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Invasive species already dominate autochthonous species in the Ebro axis

60 national and international experts will debate on water quality in rivers, lakes and reservoirs at the University of Navarra during two days conference

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Rafael Miranda
PHOTO: Manuel Castells
26/09/17 16:10 Laura Juampérez

A group of 60 researchers, managers of the public administration and students will meet on Thursday and Friday September 28 and 29 at the University of Navarra to discuss the ecological quality of water in rivers, lakes and reservoirs.

Also, in the meeting there will be different talks about the threats that inland waters are currently suffering, such as the growing presence of invasive species that endanger local species. According to the organizer of meeting, the professor of department of Environmental Biology and expert in freshwater species Rafael Miranda, "this problem is of such magnitude that invasive species currently outnumber native species in rivers, lakes and marshes of the Ebro axis".

Among them, the most abundant and dangerous are the blackbass (or American perch), the pike and the catfish, all of them exotic predatory and aggressive species "which are also being continuously introduced into our lakes and rivers. Without going any further, after the recent cleaning of the lakes of Mendillorri and Sarriguren we can already observe specimens introduced again in these ecosystems. And they are certainly not species that are relegated to city lakes, but are also being introduced into rivers, such as the Arga, with the idea of using them later for recreational fishing", warns the expert.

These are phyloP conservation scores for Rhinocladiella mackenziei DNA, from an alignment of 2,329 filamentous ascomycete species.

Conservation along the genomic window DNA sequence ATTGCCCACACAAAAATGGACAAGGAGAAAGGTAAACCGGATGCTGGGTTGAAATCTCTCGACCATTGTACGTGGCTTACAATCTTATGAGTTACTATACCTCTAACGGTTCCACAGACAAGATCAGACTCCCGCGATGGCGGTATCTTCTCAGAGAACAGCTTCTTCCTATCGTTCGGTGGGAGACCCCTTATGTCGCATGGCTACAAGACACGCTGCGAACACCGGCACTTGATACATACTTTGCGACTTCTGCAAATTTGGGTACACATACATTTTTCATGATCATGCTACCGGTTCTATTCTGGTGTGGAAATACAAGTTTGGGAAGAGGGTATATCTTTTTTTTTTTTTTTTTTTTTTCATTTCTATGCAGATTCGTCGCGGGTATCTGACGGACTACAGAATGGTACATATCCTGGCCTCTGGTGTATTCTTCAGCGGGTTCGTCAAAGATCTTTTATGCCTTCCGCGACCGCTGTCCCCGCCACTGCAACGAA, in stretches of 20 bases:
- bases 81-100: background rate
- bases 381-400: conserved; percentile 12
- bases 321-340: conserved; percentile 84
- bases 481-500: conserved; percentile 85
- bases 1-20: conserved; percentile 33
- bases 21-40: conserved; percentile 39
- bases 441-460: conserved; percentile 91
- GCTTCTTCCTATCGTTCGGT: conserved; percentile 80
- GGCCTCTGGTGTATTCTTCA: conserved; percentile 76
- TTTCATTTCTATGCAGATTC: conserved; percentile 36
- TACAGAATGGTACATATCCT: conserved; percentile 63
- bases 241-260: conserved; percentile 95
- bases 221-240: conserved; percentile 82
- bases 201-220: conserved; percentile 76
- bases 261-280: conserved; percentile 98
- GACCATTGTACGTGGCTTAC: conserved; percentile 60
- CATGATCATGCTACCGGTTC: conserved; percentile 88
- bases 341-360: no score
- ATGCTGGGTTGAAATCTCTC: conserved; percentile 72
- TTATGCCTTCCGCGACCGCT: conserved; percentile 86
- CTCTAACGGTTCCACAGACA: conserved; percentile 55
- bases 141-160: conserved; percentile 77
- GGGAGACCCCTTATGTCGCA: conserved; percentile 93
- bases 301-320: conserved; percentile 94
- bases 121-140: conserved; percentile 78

But when is a species considered invasive?

Another example of an introduced species that has become dominant in the new habitat it occupies is the bleak. "This Central European fish was introduced as live bait, it is believed, in a small river in the Catalan Pyrenees. This happened in 1992, and 25 years later this species is the most abundant in the Ebro basin," warns Professor Miranda. Something similar happened with the catfish -an aggressive predatory fish that can measure up to one and a half meters and weigh up to 90 kilos-. "A few years ago they were looking for locations to record the largest specimens of catfish in the world and they recorded them in Mequinenza (Zaragoza) where they located a specimen that exceeded two and a half meters and weighed 100 kilos".

"One of the issues that underlies when we deal with invasive species, and which we will also address in this congress, is when we call an animal exotic and when we consider it native." For example, he says, today we know that all of the earthworm species living in North America are actually European and were brought over by early settlers. "Another example might be the turtle dove, which as its name suggests is native to Turkey. Through a semi-natural phenomenon this bird has colonized the whole of Europe in the last century. Would it make sense to exterminate it today?", asks the organizer of meeting, professor at the University of Navarra Rafael Miranda.